Just as local bookstores carry twenty or more copies of certain books, and one copy of others – if you’re lucky enough to find them at all. More often than not, book bloggers read and write about books that are already getting plenty of publicity and media coverage, rather than those that are slightly less present. I’ll admit that I do the same, but once in awhile, I think that we need to give recognition to books that haven’t and aren’t going to make the New York Times Bestseller list. Today, Book Blogger Appreciation Week wants us to recognize books or genres that are under represented, and since I’ve always loved Horror and Gothic novels, I wanted to highlight books should be on the reading lists of everyone who loves this genre too. Take a break from Stephen King or Clive Barker and gives these books a try!
During my university days, I read heavily within 18th and 19th century examples of Gothic literature from both the Classic Gothic period from 1764 to 1812 and those that were written from 1812 till the end of the 19th century with novel. Some of the latter were actually examples of the typical Bildungsroman, but had Gothic elements, while others were monster narratives outright. Today, I want to talk to you about two of my favorite novels from the Classic period as well as contemporary YA Gothic novel that deserves your attention. (However, if there is interest, then maybe I’ll make this a semi-regular post with tons more Gothic novels that you need to read – just let me know!)
Ever wonder where horror novelists got their ideas? Well, I’d say they were all influenced by Horace Walpole either directly or indirectly (when someone they were influence by was influenced by him). This statement might seem like a pretty big leap if you don’t know who he is or what he did, but his novel, The Castle of Otranto gave the English world the word “Gothic” in the first place when he subtitled it, “A Gothic Story.” In my opinion, this little tidbit alone makes it the place horror lovers need to start if they want to explore the roots of their favorite genre. Employing the Gothic theme that the sins of the father will be revisited on the sons, this novel is about a tyrant named Manfred, who tries to combat a prophecy that would see his family deposed from their current residence whenever they became “too large to inhabit it” by forcing his son to marry early and when that doesn’t work out attempting to get a new heir through unsavory means. If you aren’t a big fan of getting scared, then I think it’s pretty safe to say that this book won’t give you nightmares, though Walpole’s friend Thomas Gray said that after reading this book, him and his family were “afraid to go to bed o’ nights.” Our tastes have changed considerably over the years.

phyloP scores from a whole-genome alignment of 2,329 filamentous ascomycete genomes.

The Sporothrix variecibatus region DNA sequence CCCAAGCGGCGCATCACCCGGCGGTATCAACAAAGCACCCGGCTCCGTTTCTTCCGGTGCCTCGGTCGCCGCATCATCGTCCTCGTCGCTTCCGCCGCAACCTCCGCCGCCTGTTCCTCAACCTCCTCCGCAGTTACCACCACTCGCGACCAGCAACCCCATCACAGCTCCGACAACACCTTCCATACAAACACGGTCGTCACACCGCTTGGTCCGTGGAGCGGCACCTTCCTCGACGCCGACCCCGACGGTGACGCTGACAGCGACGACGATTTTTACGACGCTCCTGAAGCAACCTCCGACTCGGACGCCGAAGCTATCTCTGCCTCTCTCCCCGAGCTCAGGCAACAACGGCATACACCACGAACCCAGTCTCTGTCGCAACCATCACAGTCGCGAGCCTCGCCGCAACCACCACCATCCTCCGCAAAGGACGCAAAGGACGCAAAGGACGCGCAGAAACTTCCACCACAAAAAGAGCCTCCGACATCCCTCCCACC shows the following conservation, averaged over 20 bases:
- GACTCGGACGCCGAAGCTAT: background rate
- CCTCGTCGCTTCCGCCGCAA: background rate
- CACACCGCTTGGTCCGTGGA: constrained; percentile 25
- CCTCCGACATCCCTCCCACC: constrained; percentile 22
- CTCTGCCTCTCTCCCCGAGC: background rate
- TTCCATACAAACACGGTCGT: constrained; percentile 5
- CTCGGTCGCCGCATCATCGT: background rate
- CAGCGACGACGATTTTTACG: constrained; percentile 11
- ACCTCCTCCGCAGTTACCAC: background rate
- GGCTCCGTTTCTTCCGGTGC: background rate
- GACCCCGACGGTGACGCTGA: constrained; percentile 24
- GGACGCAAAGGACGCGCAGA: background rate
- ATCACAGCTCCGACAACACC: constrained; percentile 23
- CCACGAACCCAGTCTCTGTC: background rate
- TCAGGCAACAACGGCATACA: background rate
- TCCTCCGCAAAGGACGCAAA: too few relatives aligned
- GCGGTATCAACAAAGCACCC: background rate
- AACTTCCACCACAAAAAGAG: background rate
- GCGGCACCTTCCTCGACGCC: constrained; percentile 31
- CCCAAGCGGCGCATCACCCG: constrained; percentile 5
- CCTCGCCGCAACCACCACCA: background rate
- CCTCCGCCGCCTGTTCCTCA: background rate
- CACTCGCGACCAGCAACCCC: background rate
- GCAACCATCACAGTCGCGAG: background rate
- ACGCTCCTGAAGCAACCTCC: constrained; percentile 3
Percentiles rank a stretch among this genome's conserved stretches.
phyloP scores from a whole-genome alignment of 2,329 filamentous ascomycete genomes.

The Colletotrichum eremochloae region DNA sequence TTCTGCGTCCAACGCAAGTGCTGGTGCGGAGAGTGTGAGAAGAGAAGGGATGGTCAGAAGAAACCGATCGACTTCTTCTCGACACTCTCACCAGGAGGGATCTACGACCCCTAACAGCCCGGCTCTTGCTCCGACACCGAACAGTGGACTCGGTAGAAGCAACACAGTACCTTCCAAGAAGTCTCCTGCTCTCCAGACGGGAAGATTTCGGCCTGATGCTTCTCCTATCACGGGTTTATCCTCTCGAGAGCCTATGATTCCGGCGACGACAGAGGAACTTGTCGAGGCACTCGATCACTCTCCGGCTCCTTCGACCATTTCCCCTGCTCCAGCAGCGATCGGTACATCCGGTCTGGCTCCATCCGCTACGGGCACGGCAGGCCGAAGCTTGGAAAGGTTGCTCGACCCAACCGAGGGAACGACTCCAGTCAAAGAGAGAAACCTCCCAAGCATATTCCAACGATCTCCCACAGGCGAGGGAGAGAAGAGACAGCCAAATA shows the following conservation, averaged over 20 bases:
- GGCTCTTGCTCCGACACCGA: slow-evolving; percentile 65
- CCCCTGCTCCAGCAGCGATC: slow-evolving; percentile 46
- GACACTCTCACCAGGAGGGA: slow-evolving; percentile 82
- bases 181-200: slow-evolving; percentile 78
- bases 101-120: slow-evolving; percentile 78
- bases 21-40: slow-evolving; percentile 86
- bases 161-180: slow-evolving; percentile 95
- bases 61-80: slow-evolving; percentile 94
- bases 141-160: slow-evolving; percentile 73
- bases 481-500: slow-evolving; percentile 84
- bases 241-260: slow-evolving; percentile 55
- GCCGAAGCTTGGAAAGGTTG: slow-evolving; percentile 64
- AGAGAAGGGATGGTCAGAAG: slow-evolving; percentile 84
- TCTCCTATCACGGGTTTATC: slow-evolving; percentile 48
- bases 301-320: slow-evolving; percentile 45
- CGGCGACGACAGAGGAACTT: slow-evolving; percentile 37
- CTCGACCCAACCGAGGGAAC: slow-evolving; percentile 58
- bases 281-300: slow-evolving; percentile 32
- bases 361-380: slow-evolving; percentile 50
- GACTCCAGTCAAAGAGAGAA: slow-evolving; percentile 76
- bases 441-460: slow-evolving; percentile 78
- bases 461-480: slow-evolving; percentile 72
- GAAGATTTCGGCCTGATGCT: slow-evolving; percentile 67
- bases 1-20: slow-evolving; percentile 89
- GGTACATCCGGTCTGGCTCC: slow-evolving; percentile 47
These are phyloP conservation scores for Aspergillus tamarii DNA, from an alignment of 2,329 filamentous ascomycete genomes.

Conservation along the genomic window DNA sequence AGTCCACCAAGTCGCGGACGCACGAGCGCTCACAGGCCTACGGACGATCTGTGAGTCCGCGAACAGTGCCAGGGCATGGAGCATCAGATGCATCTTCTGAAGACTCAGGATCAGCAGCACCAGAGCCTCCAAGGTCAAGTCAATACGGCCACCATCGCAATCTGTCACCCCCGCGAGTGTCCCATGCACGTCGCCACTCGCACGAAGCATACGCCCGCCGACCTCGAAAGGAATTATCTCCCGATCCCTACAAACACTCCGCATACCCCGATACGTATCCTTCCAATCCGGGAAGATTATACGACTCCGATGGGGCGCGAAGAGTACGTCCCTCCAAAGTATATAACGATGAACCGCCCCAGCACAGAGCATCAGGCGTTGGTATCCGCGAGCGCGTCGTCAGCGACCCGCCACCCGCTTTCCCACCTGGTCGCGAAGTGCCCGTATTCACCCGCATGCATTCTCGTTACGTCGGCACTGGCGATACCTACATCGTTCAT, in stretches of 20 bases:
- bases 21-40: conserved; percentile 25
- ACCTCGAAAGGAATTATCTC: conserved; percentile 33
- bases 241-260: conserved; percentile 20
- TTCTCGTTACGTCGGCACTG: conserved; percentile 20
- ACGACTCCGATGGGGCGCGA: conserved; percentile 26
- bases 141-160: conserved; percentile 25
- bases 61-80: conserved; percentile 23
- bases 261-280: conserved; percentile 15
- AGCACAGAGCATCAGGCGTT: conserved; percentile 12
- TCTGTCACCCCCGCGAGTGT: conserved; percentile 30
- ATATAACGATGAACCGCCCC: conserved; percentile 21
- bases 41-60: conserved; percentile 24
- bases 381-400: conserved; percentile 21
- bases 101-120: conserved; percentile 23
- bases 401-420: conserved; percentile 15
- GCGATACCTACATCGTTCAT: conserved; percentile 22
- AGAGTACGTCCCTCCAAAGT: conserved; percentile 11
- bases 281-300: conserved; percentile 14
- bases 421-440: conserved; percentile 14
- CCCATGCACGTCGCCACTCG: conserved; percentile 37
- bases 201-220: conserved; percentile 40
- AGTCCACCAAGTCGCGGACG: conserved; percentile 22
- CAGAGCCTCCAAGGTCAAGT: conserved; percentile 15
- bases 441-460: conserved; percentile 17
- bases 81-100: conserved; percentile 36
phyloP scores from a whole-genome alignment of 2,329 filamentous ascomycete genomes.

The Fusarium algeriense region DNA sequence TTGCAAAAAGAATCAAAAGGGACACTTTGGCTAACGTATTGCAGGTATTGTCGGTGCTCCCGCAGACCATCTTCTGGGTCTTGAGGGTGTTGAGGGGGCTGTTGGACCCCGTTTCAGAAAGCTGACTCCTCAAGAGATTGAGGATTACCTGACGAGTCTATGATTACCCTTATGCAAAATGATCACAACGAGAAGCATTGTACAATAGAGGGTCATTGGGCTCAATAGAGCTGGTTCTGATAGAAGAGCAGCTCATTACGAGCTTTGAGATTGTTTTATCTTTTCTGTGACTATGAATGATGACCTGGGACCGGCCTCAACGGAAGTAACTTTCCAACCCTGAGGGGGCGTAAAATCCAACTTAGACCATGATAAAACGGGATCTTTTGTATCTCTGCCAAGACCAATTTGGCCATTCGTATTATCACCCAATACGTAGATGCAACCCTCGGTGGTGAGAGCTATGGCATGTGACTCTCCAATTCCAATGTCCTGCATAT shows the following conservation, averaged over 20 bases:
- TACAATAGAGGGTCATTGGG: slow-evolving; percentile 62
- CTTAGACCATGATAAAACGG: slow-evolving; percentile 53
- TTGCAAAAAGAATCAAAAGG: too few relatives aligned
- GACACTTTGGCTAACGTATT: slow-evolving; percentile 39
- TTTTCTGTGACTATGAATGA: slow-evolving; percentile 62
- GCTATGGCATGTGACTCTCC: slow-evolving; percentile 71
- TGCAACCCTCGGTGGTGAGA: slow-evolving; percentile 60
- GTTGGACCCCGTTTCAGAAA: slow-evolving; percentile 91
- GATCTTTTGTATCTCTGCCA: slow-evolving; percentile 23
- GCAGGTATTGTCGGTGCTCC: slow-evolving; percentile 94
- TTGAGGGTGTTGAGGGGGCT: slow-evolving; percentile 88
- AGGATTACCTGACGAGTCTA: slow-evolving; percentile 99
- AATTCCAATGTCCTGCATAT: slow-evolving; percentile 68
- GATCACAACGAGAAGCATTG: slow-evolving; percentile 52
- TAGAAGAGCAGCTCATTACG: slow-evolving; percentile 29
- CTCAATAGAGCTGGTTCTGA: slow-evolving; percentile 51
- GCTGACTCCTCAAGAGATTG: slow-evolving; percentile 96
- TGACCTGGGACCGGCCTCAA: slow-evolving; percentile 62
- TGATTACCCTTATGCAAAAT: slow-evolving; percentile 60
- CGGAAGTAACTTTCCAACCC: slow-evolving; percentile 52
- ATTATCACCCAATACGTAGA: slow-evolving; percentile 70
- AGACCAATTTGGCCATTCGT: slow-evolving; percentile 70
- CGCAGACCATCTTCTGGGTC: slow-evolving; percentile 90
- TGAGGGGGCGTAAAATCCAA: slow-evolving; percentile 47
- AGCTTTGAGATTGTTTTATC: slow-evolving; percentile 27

While Walpole’s are very one dimensional, the novel that Matthew Lewis wrote 32 years later called, The Monk is a much better thought out experimentation in the Gothic novel. The leading character is a monk named, Ambrosio, who has lived his entire life behind the walls of a monastery and thus has never been tempted my vice. Upon meeting a beautiful member of the congregation, this monk allows himself to be tempted through the influence of another figure to not only break his vows of celibacy, but also to use the most despicable ways imaginable to do so. Gruesome and shocking, this novel is certainly a page turner despite the fact that it was written over 200 years ago.
Finally, as promised, I want to draw your attention back to a novel that I reviewed a few months ago by Marina Cohen. You can check out my full review of Ghost Ride to get a complete look at my thoughts of it. If you have ever enjoyed a creepy ghost story, then I think that you should give this book a try. It’s about a boy who attempts a dangerous stunt with some friends and then starts seeing mysterious things and receiving strange messages. It’s one of the best examples of the Gothic genre that I’ve read in some time and has been known to give more than one adult reader trouble sleeping at night.
Let me know what you think about this post or these books if you’ve read any of them before. I might be able to give other periodic Gothic recommendations to my readers if there is interest!